On the third night of Sherlock Holmes Week, my neighbor wrote to me . . .
“Watching ‘Written In Blood’ – heavily infused with Holmes.”
Sharing media in the internet age is a beautiful thing. When a friend with Netflix streaming e-mails that they’re watching a movie of interest, you can pull up your own Netflix queue and start the same movie at the beginning. Shared experiences, even without leaving your respective houses.
Before long, a murder scene has the word “RACHE” on the wall. Another murder has a card with V.V. 341 written on it. We are in Holmes territory indeed!
It’s the kind of movie with that loosey-goosey camerawork that makes me nauseous very quickly, so I mostly listen to it, while working on the computer (typing this among other things).
Ah, the star of the movie, Michael T. Weiss, starts reading The Complete Sherlock Holmes (and an actual edition you’ve seen in bookstores, no less). He’s also given a concordance, which “lists every word from every Sherlock Holmes ever written, tells you how often it’s used, where it comes from, you know, stuff like that.”
The second book, the concordance, is a hardback as thick as the Complete, but it’s called The Baker Street Companion, with a pipe on the spine, no author listed, and a logo that . . . freeze frame . . . has an “A” and an “M” in a circle as the publisher’s logo. So, like I good book person, I google this odd book. I own two concordances of Sherlock Holmes and neither is that thick, one comb bound and the other an over-sized paperback.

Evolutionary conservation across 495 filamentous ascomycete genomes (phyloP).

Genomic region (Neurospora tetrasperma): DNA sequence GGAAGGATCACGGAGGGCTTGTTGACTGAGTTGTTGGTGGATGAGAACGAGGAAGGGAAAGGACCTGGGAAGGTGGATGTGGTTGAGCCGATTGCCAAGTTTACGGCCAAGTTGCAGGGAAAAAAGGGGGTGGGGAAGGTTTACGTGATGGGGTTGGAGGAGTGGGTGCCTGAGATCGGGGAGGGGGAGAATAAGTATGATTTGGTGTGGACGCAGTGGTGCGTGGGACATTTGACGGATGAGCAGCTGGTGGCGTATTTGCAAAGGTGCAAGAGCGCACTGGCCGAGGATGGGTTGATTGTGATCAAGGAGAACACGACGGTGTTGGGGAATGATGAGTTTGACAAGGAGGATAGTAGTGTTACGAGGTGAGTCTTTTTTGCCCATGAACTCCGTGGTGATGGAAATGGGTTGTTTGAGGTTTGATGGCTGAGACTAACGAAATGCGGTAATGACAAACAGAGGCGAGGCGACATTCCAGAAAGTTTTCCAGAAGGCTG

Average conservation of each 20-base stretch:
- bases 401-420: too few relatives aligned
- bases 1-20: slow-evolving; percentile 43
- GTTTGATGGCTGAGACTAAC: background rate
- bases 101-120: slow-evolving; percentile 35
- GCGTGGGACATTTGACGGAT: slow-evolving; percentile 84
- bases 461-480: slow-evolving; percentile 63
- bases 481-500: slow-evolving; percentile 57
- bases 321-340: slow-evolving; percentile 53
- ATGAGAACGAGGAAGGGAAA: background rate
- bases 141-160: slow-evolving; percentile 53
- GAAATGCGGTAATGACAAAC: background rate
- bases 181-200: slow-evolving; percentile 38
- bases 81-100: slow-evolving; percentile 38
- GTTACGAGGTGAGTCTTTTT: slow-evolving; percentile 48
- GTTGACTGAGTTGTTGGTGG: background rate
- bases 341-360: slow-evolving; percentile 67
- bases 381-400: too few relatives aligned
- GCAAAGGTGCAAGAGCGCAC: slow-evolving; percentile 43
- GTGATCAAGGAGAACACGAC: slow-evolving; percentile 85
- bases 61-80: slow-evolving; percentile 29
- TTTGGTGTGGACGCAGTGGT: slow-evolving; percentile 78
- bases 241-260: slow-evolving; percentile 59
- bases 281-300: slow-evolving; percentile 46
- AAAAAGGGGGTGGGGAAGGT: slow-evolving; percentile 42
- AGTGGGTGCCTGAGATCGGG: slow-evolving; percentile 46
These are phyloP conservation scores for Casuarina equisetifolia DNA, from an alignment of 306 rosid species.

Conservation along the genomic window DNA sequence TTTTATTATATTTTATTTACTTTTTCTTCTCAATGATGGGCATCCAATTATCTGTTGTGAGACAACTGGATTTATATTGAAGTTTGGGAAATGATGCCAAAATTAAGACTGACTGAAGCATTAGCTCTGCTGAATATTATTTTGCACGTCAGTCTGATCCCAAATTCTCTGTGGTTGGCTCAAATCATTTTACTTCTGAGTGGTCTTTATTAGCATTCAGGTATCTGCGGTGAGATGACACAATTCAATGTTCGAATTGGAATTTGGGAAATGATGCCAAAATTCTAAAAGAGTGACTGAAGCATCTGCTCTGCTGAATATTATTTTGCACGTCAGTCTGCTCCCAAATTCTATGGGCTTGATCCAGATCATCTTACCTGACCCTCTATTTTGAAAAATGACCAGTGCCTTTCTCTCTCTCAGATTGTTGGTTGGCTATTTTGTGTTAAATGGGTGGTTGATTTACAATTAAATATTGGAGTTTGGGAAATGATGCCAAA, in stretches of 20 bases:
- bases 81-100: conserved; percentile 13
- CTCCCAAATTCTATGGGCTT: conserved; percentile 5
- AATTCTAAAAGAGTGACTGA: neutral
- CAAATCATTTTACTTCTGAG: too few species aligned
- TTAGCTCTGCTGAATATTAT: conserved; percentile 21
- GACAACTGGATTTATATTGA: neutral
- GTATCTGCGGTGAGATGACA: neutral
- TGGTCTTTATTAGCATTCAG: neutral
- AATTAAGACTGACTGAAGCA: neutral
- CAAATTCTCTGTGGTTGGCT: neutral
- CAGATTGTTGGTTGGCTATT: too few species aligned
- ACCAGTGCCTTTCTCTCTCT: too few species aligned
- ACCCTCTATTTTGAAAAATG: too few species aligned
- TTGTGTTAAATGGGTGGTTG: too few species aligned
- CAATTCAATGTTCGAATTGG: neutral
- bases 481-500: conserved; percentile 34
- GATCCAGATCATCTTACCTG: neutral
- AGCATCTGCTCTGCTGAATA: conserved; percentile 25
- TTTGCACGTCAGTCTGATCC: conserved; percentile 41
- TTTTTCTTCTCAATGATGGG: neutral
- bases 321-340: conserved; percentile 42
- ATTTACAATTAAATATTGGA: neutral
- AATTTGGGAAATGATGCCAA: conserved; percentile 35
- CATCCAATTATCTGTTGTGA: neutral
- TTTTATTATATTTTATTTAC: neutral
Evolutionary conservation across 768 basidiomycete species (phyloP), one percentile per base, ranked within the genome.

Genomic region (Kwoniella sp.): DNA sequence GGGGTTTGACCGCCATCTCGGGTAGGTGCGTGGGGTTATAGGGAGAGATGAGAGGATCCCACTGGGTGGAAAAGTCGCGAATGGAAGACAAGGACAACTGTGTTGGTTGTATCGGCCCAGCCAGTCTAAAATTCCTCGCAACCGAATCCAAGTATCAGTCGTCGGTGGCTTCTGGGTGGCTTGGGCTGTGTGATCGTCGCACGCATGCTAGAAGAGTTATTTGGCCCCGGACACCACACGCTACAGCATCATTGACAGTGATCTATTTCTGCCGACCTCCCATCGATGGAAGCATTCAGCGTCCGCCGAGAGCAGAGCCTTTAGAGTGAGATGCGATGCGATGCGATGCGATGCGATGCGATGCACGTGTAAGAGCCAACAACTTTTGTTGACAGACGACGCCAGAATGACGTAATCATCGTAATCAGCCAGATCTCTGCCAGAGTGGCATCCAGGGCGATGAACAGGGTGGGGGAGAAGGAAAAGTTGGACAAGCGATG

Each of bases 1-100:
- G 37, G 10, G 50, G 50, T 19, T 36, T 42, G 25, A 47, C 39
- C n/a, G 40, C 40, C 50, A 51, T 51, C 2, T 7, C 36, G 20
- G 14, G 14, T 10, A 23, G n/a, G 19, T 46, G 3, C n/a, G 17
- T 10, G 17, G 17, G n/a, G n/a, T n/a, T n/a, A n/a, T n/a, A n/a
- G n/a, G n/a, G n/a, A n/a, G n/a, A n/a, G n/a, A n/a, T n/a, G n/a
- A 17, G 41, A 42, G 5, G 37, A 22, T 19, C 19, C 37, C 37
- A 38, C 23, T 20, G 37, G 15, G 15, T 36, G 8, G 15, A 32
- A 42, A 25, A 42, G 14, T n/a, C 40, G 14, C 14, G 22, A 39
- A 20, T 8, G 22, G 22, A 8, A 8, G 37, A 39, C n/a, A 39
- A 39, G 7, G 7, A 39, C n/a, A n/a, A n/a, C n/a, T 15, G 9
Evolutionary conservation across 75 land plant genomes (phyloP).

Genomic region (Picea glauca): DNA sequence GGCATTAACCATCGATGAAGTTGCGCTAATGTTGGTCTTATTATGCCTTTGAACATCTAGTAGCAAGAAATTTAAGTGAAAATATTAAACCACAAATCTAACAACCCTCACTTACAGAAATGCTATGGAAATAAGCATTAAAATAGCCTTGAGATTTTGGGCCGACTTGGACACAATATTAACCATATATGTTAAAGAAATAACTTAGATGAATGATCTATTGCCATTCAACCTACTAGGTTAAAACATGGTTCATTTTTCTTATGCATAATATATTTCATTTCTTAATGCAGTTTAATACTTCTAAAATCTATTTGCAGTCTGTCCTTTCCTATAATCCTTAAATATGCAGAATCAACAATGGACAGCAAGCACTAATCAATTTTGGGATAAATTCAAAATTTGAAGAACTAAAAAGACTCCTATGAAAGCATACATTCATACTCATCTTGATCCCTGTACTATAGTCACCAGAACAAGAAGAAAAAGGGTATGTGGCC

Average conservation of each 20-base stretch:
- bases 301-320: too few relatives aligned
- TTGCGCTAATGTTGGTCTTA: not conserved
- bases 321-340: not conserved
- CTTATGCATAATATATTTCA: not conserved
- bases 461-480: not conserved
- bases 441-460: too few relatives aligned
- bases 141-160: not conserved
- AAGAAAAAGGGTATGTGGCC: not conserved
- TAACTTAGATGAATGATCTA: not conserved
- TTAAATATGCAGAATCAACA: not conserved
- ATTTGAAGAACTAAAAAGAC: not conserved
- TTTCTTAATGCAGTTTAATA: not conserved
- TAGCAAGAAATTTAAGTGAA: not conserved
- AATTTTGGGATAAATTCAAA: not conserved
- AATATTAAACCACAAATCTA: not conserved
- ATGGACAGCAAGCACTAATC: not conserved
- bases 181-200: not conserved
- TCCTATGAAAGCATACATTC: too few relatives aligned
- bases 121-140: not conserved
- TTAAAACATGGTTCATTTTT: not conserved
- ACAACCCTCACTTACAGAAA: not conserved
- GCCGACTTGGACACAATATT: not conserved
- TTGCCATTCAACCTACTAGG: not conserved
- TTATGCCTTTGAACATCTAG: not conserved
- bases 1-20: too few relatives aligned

The Baker Street Companion shows up on Amazon, of course, and it says it’s an import from “Tiny Tomes.” Suddenly that spine on the television clicks in my head, and I run up to where I keep my collection of tiny Sherlock Holmes books (the book bathroom, cutest room in our house) . . . and there it is, The Baker Street Companion. Only it’s not a concordance, and it’s only an inch and a half tall!
How Michael T. Weiss’s gorgeous office gopher came up with a giant-sized version of The Baker Street Companion that’s also a concordance, we shall never know, but collectible movie prop that has probably disappeared forever? That is kind of cool.
Now they’re talking about Hosmer Angel . . . back to the movie. If they have any more magical non-existent Sherlockiana, I’ll let you know.